duties which any court has to take into account. Any rights which
are in this text can only be exercised where they deal with EU
law and powers. Personally, I think it is a good thing that where
proposals are being put forwardfor example, over conditionality
of research provisionsby the European Union they are subject
to being measured against that right because there are some people
around, as we know, who have a particular view about constraining
some researchfor example, stem cell research. I would not
wish ever to be party to that kind of constraint and I am delighted
that what has been a longstanding right for British scientists
and British arts researchers is now being reflected in a codification
in the Charter. It is a protection for our scientific endeavour.
Q248 Mr Heathcoat-Amory: It is very unsatisfactory
that you have not been able to tell me where that right exists
already. You have waffled on about freedom of expression. This
is not the issue. This is an unconditional right to freedom of
research which some of us are alarmed about because we believe
that that should be balanced against other rights.
Mr Straw: Lord Goldsmith has said
it does not create any new rights.
Q249 Jim Dobbin: My question is about
the scope of interpretation of rights and principles, Article
II-112, which is contained in paragraph 3. It states that Charter
rights which correspond to European Convention rights are to be
given the scope and meaning as the latter, but that this "shall
not prevent Union law providing more extensive protection."
How can the Union provide more extensive protection to one right
without restricting anotherfor example, in the case of
privacy under Article 8 and freedom of expression under Article
10? Will this provision undermine the balance which the Strasbourg
court has achieved between conflicting rights?
Mr Straw: As you will be aware,
this issue of potential conflict between the European Convention
of Human Rightsif you like, the Strasbourg rightsand
the Charter was very much in the minds of the drafters of the
Charter and for that reason there are horizontal Articles which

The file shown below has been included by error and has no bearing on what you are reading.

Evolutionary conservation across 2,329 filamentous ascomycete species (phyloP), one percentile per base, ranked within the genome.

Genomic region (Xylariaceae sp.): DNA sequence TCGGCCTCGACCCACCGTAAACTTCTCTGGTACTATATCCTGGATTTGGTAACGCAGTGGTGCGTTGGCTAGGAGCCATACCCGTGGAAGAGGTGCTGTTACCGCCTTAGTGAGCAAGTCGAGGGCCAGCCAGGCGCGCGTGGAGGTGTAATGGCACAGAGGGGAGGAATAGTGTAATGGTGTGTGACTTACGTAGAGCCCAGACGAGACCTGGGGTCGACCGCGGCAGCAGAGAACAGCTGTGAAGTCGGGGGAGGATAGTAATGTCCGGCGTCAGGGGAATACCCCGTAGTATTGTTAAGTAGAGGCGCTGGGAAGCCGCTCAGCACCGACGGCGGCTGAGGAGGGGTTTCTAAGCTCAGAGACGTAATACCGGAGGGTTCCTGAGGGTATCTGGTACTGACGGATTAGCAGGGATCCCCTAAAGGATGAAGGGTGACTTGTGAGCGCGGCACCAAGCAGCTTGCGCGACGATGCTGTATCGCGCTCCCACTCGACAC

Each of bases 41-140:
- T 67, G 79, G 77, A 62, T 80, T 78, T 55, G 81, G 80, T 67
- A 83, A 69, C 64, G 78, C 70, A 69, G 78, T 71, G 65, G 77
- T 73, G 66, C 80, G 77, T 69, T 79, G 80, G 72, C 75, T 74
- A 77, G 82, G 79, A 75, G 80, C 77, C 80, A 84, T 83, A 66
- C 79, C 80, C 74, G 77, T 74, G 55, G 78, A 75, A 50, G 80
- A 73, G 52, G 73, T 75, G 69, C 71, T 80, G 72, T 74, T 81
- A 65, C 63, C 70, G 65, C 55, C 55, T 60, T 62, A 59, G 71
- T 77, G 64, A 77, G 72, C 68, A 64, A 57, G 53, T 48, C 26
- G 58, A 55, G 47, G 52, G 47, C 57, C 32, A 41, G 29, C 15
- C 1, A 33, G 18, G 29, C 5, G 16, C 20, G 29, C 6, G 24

tie the Charter provisions to their sources, especially to the
ECHR. On II-66, that corresponds to Article 5 of the ECHR and
II-99, the right to vote, corresponds to Article I-10 of the Constitutional
Mr Frost: What Article 112(3)
is trying to do is to say that where a right is mentioned in the
Charter and in the Convention you define the Charter right in
terms of the Convention. I am not a lawyer but I understand the
provision that provides for the EU to provide more extensive protection
where it wants is something that is common to certain other human
rights instruments, and also in the ECHR.
Q250 Mr Tynan: We have had a number of
experts here and there seems to be a disagreement as regards their
interpretation of the Treaty and your own. Evidence given during
our inquiry indicates that the impact of the Treaty is unclear
in a number of areas and particularly so in respect of the interpretation
and application of the Charter of Fundamental Rights. Are you
saying that is not the case? You are saying there is no ambiguity
at all there?
Mr Straw: I am aware of the differing
views that you have been offered and I have seen a short summary
of those. Some experts are more relaxed about the effect of the
Charter than others. I can only offer you the negotiating history
in respect of the Charter and our own best opinion but also draw
your attention to the text of the Charter. It spells out in these
horizontal articlesfor example, in the new numbering, II-111that
the Charter does not extend the theme of EU law beyond the powers
of the EU or establish any new powers or tasks for the EU or modify
powers and tasks defined in the Constitution. I understand that
people are interested in this because, unlike any other European
country, we are less familiar with declaratory statements of rights
which are formally codified than are they. That was why it took
such a long while for a British drafted codification, which was
the European 1951 Convention, to become incorporated into British
law. There were anxieties on both sides about what that would
mean but we are now getting on for five years since the Human
Rights Act came into force the interpretations by our courts have
not been unexpected. It seems to me to have been very sensible
for our courts to be able to interpret the European Convention
but also, as Parliament itself decided in 1998, for other legislation
to be measured against the human rights legislation. We have got